When asked about the biggest challenge he faces in his work, Herb was emphatic in his answer.
“You can write all the processes you want; you can give all the training you want. Unless you can embed the cultural aspects that are necessary for the organization to shift from being a project management organization to a project oversight organization, you are kind of doomed for failure.”
When an organization takes on a supervising role and outsources to a contractor, there is bound to be resistance to this change, especially from capable individuals who have deep knowledge in project management. You are, in a sense, asking them to step aside and allow someone else to manage their project for them.
Therefore, having the organization buying into the concept of good oversight is essential for the strategy to work. There will come a time when an organization needs to work on a project with requirements beyond its technical capabilities, thus creating the need for outsourcing experts to fulfill those requirements. More often than not, outsourced contractors have their own set of processes that are quite different from their clients. The issue then arises when the client or organization tries to enforce their own system and methodologies onto the contractor. At the same time, a hands-free approach from the client’s side without guidance and input could lead to the contractor delivering unsatisfactory results.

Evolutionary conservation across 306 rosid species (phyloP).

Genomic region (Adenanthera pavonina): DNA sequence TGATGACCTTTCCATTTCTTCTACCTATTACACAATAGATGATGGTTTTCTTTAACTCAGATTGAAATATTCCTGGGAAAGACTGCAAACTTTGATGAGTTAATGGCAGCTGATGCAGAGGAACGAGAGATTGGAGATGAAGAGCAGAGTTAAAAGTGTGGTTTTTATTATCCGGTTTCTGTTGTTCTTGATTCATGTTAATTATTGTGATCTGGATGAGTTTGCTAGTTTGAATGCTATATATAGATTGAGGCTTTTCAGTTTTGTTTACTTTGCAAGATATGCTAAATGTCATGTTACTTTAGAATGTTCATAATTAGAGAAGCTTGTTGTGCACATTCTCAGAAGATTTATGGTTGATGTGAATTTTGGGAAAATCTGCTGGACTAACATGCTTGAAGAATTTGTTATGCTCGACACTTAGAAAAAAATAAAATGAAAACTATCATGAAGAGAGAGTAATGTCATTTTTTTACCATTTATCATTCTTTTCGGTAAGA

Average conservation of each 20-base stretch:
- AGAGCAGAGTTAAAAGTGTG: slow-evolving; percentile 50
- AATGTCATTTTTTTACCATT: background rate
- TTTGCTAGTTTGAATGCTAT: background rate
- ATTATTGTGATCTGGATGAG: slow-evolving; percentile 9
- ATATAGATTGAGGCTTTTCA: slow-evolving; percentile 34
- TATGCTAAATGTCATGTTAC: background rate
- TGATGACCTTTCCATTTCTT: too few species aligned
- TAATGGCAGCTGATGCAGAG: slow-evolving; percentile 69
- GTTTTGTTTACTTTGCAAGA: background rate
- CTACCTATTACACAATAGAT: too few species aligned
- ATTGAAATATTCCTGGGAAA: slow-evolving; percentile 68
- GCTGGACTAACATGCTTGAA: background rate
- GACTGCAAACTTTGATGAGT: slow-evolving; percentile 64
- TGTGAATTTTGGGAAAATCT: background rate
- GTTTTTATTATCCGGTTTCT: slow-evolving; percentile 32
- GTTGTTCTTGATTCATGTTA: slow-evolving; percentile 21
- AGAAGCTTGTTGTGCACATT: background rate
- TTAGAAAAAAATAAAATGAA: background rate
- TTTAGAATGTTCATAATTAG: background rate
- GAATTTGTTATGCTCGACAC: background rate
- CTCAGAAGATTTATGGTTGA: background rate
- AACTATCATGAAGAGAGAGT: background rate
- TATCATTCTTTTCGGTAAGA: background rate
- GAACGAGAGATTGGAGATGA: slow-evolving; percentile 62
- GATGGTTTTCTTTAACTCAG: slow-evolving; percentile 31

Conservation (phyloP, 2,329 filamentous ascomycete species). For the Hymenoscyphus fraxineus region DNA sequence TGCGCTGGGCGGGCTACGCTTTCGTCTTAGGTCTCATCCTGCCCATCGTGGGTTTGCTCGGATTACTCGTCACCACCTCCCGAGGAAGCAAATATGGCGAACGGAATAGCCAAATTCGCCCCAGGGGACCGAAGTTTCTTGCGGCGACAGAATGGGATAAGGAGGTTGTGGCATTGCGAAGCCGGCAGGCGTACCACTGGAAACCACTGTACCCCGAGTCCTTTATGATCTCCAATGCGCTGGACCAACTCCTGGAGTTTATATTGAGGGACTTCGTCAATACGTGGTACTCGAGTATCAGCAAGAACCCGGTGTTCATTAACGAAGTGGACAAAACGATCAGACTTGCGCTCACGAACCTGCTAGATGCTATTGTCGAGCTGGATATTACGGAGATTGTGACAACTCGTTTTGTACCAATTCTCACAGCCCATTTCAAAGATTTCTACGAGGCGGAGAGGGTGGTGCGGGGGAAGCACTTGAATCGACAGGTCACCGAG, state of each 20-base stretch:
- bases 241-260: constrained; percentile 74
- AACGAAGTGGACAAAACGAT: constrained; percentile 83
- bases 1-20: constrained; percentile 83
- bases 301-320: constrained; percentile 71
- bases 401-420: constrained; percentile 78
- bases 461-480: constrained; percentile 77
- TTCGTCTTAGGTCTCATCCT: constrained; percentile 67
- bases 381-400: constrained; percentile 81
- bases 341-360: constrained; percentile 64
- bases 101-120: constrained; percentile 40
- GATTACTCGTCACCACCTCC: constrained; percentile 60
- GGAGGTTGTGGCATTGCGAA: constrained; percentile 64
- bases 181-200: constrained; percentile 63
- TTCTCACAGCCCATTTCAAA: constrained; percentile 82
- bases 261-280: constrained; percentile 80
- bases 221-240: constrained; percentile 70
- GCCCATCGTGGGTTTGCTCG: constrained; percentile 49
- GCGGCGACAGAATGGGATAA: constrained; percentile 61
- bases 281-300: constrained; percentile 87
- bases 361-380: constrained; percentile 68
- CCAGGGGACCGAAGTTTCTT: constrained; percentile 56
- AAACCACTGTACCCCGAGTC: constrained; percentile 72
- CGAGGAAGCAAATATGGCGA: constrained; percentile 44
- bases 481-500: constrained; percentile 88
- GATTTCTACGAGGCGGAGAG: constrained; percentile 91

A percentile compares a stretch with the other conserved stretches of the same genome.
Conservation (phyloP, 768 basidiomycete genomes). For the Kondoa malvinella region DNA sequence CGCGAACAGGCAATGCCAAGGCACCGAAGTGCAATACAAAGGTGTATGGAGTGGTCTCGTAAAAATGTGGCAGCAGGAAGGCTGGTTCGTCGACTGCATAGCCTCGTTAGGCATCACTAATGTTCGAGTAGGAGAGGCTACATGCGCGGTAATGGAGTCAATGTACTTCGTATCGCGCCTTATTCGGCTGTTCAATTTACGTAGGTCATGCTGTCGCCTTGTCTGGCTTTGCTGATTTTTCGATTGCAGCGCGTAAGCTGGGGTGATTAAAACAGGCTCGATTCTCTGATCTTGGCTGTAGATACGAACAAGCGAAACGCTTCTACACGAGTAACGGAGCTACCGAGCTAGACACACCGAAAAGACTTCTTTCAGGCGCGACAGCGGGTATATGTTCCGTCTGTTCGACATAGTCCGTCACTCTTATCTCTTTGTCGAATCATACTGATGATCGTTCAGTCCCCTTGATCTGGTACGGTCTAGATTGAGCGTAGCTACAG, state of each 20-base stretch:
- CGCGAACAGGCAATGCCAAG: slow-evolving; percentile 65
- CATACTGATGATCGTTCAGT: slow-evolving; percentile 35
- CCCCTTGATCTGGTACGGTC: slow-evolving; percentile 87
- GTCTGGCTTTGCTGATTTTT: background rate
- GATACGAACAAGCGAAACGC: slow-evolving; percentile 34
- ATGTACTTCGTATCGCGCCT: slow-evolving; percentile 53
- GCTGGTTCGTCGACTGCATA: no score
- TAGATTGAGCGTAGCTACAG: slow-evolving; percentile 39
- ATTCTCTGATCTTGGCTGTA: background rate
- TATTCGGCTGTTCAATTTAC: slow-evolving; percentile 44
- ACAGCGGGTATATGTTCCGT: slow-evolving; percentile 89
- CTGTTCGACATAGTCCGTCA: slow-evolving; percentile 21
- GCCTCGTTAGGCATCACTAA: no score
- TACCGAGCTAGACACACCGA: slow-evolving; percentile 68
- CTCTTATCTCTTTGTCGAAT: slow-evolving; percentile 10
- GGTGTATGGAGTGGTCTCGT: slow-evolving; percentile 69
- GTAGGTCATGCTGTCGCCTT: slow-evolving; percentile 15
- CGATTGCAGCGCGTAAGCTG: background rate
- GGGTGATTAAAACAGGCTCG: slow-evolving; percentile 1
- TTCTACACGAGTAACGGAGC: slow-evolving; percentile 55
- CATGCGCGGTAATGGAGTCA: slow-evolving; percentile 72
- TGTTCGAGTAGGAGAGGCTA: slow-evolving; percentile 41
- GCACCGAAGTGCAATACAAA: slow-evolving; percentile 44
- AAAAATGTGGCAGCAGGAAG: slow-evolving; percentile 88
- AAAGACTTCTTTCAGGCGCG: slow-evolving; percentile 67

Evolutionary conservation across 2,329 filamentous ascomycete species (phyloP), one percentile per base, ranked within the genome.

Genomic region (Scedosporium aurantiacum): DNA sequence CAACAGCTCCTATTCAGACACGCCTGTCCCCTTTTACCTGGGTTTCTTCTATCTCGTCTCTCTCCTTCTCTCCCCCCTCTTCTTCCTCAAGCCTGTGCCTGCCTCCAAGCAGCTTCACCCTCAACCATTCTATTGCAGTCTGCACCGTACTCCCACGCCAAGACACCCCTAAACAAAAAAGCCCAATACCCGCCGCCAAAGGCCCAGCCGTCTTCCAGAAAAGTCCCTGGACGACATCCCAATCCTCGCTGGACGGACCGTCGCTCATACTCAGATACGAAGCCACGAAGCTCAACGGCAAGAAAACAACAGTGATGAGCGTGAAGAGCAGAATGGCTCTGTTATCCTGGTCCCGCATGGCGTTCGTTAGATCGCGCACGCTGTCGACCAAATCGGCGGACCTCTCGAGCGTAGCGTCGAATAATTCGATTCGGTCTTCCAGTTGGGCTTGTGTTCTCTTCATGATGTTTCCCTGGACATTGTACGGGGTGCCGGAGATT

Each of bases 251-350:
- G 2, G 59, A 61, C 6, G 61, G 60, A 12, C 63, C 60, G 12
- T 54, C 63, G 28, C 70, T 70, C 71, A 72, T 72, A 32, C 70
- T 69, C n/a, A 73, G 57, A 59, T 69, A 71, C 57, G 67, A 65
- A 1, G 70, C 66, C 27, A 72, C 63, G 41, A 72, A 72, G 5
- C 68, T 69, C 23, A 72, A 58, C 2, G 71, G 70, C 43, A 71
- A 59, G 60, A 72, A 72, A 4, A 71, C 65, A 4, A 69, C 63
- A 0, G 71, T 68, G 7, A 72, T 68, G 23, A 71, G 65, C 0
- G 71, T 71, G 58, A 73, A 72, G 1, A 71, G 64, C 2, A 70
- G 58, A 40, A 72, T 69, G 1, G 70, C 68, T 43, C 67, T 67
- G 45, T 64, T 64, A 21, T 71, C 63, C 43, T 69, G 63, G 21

“There’s a balance there,” Herb emphasized, “and linchpin of that balance is having the right oversight culture.”
Continuous process improvement is not a new concept, and certainly not in project management. The PMBOK underscores the importance of documenting lessons learned as a means to improve organizational process assets. Herb’s project oversight philosophy takes continuous improvement up a notch to what he likes to call “relentless improvement.”
“The process is to embed improvement at every level, so you have your built-in process of improvement. You require debriefs of critical events, debriefs of milestones, debriefs of evolutions. You are constantly surveying employees for ways in which they can improve so you're looking for their feedback. Once all of these lessons learned and potentials for improvement roll into one place, they need to be shared across all your platforms.”
This process might sound fairly easy and straightforward, but in reality, it takes a lot of effort to pull this information from employees at an organization. According to Herb, incentivizing people by showing them the benefits of these improvements is the best approach to earn their support. This could be achieved by setting effective objectives that employees care about such as hitting targets and aligning them with process improvement. To reap those promised benefits, employees are now motivated to apply and institute the proposed process improvements with little resistance.
Our conversation with Herb Marshall doesn’t stop here. He later shares morsels of wisdom on setting and measuring goals as well as other insights you simply do not want to miss. You can listen to the entire episode using the links below.